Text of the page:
Pitfalls

One of the downsides of adopting a child in Pennsylvania is a 30-day cool-off period. “Pennsylvania has some of the worst adoption laws,” notes Helene. “The birth mother has 30 days to change her mind.  It doesn’t happen often, but when it does, it’s horrible. We do everything we can do educate the birth mother and try to prevent this from happening. We tell her that adoptive couples have suffered infertility, and that by changing your mind you’re disrupting a family and sending them on an emotional roller coaster.”  Compare this to nearby New Jersey, Delaware, and other states, where once the birth mother signs the consent form, the adoption is final and irrevocable. If the birth mother lives in one state, and the adoptive parents are in another state, the birth mother’s residence decides which state’s law applies.

We sat down to dinner the other night, and after grace, we asked our kids to say what they were thankful for. Annaliese said, ‘My family.

Another challenge to the adoption process is that, sometimes, a child can become available rather quickly. “We wanted another baby, and they told us it would take one to two years,” recalls Keriann. “But then the agency called to tell us a baby girl would be available in a few months. We had to scramble to get the basement finished so I could move my office down there, then we had to convert my old office in to a nursery. We also had to come up with all that money, both for the adoption fees, and the renovations on our house, right away. It was a lot of chaos all at once.”

Another aspect of the adoption process that surprised Keriann and Joe was all the paperwork. “Prepare to fill out about 50 pages of paperwork,” says Joe. “They will ask you tons of questions to get at how you would react in a wide variety of situations, such as how you would discipline your child in every scenario you can possibly imagine. They also wanted to know if we had an extended family or close friends that could watch the children for us if we needed a break. But we feel it was very thorough and in-depth, and everyone considering starting a family should discuss those issues.”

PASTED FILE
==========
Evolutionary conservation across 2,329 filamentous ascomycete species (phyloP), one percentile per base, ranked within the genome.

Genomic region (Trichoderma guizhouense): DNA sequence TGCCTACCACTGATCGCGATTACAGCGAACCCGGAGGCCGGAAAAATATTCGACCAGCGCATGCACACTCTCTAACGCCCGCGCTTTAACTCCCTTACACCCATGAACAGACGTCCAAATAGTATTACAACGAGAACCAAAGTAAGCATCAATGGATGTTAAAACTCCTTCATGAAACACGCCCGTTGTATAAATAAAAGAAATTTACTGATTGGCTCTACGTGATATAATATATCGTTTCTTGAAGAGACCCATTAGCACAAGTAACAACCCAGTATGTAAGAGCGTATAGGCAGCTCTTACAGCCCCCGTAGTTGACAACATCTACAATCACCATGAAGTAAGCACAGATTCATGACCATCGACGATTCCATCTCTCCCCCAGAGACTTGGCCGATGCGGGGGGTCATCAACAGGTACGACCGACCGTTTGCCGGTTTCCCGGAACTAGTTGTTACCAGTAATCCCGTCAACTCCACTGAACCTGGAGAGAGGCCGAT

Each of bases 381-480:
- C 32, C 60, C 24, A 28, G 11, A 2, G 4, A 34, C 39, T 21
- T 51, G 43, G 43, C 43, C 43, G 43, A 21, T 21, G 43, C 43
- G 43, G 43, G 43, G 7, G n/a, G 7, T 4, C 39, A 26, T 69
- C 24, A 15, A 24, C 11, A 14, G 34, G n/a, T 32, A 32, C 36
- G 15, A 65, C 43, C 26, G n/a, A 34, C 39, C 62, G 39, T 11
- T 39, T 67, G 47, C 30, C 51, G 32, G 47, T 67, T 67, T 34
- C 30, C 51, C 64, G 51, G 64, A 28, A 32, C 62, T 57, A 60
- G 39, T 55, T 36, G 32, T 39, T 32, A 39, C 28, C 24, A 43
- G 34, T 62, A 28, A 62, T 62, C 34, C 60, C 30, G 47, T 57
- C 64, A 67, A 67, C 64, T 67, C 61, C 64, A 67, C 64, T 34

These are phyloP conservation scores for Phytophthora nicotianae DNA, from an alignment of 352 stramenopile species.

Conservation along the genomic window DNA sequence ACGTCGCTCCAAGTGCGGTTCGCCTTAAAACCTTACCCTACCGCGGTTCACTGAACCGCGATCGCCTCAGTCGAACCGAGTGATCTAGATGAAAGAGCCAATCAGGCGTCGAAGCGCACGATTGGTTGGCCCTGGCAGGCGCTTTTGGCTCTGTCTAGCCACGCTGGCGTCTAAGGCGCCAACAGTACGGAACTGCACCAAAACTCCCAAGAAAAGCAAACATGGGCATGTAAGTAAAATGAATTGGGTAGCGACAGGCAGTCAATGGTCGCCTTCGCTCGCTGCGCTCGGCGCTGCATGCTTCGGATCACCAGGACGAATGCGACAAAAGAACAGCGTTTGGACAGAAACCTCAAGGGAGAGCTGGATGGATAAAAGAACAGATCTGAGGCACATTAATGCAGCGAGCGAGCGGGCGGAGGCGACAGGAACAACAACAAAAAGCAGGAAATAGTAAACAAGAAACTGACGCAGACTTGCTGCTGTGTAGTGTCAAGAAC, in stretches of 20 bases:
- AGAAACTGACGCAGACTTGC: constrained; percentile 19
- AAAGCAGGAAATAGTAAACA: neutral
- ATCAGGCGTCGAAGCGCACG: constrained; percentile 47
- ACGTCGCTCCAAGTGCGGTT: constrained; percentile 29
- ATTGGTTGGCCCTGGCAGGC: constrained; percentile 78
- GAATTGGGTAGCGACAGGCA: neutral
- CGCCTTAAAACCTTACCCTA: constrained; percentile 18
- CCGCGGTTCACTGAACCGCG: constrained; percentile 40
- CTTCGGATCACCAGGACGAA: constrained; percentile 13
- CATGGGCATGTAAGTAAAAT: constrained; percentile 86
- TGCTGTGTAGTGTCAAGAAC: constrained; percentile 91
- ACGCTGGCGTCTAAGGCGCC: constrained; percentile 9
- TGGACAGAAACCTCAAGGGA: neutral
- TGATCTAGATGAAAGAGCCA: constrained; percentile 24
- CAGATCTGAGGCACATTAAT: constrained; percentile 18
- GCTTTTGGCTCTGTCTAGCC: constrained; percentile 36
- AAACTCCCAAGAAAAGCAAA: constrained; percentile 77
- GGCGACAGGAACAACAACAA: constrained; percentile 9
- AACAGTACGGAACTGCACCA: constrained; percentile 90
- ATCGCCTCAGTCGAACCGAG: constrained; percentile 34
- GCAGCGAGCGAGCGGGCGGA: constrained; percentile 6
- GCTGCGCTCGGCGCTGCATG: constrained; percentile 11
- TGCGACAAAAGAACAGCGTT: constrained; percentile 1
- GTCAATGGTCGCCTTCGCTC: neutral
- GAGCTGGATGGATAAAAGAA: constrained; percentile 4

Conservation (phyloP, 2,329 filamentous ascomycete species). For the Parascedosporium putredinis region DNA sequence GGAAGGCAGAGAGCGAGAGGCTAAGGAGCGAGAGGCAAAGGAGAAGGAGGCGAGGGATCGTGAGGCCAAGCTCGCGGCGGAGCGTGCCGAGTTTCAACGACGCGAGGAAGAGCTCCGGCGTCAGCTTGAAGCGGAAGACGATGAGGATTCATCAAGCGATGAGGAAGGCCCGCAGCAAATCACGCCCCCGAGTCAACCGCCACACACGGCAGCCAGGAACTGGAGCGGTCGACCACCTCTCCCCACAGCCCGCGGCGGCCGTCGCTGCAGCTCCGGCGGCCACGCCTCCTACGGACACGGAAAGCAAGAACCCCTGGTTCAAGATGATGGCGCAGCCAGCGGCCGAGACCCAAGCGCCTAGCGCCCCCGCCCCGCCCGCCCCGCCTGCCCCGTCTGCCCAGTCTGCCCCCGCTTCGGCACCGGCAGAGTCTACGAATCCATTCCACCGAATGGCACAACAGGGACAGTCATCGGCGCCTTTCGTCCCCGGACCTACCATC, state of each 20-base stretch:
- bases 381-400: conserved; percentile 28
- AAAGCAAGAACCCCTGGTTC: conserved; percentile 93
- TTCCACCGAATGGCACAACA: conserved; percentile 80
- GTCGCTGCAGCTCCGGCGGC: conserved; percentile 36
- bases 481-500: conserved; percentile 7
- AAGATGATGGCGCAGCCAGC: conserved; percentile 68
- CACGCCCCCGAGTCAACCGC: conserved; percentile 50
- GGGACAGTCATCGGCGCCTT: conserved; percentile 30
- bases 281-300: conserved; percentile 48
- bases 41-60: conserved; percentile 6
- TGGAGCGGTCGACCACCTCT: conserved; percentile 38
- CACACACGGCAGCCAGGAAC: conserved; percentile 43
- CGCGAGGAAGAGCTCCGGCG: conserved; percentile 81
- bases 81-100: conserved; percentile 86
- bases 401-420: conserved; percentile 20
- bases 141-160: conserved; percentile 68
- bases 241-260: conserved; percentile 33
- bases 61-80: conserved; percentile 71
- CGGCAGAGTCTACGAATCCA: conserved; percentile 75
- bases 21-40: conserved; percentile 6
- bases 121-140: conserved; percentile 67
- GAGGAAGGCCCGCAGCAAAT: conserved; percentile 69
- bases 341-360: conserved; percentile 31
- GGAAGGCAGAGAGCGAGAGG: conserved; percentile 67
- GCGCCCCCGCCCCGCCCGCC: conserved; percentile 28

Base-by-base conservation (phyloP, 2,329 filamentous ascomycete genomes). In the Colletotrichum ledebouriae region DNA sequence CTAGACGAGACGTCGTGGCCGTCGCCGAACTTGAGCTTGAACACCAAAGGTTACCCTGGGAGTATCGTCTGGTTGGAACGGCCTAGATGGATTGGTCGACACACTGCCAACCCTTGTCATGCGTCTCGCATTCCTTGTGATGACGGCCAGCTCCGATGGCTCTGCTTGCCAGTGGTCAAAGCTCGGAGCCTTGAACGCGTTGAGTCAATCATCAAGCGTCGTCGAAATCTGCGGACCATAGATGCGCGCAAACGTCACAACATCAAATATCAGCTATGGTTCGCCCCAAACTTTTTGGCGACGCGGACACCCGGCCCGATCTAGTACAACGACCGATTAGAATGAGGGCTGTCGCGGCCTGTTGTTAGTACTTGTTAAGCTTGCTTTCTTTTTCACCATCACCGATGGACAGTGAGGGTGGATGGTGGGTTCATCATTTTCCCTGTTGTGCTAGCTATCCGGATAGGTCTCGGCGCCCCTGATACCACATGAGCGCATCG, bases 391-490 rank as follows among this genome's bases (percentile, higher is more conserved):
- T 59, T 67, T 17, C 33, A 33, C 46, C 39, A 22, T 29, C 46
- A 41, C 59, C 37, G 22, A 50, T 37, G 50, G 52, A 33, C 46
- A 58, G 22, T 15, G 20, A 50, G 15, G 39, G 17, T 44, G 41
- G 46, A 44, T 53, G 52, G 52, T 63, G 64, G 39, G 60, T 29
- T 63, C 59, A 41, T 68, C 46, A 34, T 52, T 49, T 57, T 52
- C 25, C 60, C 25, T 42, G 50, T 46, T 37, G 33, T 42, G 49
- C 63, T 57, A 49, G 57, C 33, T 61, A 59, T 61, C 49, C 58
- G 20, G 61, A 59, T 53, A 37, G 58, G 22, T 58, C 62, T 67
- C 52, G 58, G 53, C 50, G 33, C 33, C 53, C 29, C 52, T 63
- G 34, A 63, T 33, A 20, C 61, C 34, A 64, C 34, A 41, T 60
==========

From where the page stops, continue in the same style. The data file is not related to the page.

Cost

Adoptions From The Heart charges anywhere from $25,000 to $35,000 total, depending upon if there are interstate and/or court fees. Catholic Charities is affiliated with State Wide Adoption Network (SWAN) which is subsidized by the Commonwealth of Pennsylvania.  This organization offers both domestic and international adoptions. For international adoptions, it’s important to note that Catholic Charities only provides the home study and post placement services portion. The adopting family has to list with an agency that is licensed to work in the country from which they are interested in adopting. Catholic Charities fees range from $2,500 for international adoption up to $13,500 for domestic infant adoptions.  Keriann and Joe’s experience, however, was more expensive. “Because we adopted our children from Russia, we had to pay to fly over there several times, and pay hotel, meal, and translator fees. For us, it came to about $40,000 per child.” Of course, they feel it was worth every penny. “We sat down to dinner the other night, and after grace, we asked our kids to say what they were thankful for. Annaliese said, ‘My family.’”

For more information visit LehighValleyMarketplace.com

Maureen Sangiorgio, an award-winning writer, frequently reports on consumer health, medicine, nutrition, fitness, and pediatric issues for local and national media clients.